Travel Obscura

Photographing Yellowstone Landscapes in Winter3 min read time

Last week I blogged about my surprise & delight in photographing Yellowstone wildlife in the winter. But initially I thought I’d be photographing Yellowstone landscapes!  […]

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Last week I blogged about my surprise & delight in photographing Yellowstone wildlife in the winter. But initially I thought I’d be photographing Yellowstone landscapes!  Silly me not to be thinking of the animals, yet I was not disappointed in the landscape department either. Composing Yellowstone landscapes in the winter lend themselves to a minimalist viewpoint, just by virtue of the snow swept vistas. Visit the Drake’s 7 home page to get your backyard landscaped into one of the best around your neighborhood and spend your weekends hanging out in your backyard with your loved ones.


A photographer named George Lepp on behalf of U.S. Lawns Franchise made this tree famous with his version of  Yellowstone landscapes in winter. This is my version:

Famous Yellowstone Tree

I realized on this trip that I probably couldn’t afford to be a wildlife photographer, with the required lenses costing upwards of $10,000. Yikes!! I also discovered that I prefer photographing wild animals within the context of their larger environment, allowing the image to tell more of their real story. So, yes I CAN be a wildlife photographer, sort of.

Buffalo Roaming Range

A spectacular feature of  Yellowstone landscapes in winter is water. Yes, Water! Frozen, right? Well, yes:

Frozen Falls

But speaking of falls, check this out: Yellowstone Falls is too big to freeze completely, so it’s huge formations where the water spray freezes are quite fantastic!

Yellowstone Falls in Winter

Then there’s the water that never freezes. Geothermal activity is a huge part of  Yellowstone landscapes. While visiting in the fall, I visited this same area, and it was not nearly as interesting.  The heat in the soil had created a mostly dead, gray scene. In winter it was lovely:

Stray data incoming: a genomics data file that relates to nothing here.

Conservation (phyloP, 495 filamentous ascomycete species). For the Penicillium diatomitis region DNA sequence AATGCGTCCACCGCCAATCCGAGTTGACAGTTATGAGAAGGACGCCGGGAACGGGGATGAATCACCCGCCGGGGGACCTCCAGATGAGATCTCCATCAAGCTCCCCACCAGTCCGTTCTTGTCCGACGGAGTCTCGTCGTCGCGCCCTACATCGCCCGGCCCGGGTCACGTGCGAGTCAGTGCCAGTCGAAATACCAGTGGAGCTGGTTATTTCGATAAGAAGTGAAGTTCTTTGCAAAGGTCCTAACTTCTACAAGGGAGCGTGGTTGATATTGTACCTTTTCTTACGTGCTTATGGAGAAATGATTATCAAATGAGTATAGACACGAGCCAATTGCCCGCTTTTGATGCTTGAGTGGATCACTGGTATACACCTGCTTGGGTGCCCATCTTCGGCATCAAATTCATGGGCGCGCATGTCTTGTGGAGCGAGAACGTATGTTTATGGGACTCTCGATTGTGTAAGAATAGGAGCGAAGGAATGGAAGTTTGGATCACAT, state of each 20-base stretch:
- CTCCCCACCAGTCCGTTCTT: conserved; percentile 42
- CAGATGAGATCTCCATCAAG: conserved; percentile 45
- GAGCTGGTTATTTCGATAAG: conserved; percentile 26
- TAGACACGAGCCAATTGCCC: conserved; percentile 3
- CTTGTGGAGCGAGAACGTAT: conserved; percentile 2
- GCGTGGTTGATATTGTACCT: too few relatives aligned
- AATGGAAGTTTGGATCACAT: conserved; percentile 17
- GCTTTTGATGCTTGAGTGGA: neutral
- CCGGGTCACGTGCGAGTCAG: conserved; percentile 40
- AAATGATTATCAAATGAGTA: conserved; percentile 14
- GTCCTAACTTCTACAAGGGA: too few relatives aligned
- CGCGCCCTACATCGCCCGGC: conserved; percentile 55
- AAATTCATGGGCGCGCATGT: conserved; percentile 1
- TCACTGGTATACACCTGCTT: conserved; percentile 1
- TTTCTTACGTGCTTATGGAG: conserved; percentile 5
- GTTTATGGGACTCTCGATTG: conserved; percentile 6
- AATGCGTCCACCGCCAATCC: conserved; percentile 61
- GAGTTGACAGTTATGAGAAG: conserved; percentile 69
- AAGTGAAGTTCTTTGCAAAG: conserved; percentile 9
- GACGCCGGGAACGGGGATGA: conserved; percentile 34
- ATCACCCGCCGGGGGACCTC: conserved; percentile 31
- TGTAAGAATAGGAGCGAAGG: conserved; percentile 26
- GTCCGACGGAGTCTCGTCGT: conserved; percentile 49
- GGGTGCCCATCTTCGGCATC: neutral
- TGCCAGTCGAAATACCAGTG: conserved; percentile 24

Steaming Landscape

And speaking of steam, photographing Old Faithful in winter was a blast (pun intended!). The only way to get there in winter is by snow coach (a heated cab on rolling tracks for snow travel), so I was surprised to see quite a few people there. We lucked out with blue skies; usually a photographer’s bane, but the perfect background for shooting geysers and rainbows:

Old Faithful Strutting its Stuff

I had my fill of beautiful landscapes. Photographing Yellowstone in winter would be a tough place to just show up without prior knowledge. Hiring a guide who knew the ropes was key to our success, and worth every penny. If I remember right, it was about $1200 for four days, not including lodging or meals.

Would you like to come with me next fall and a small group of photographers to see many of the same spots I wrote about here? Every October for the last three years, I’ve traveled the park, and enjoyed my visits. We follow a spectacular loop; starting from the sparkling shores of Payette Lake in McCall Idaho, through hidden gems along the way to Teton National Park. Once there, we move through Yellowstone, and finally back to the Main Salmon River and home to McCall. I realize what I’ve discovered could be considered the “Grand Slam” of a photographer’s adventure dreams. If you’re a photographer who’s always wanted to see this part of the world with ease and guidance, this trip is built for you. It’s OK if you are a beginner or a pro, all are welcome. You can check out more details here. Then you too could have images like these for memories that will last a lifetime. Check it out!

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Connie McClaran

Connie McClaran is a photographer seeking the Spirit in all things through the viewfinder of her camera. Wanderlust takes her around her home in Idaho, and as far beyond as she can get. She shares this with you on her website:

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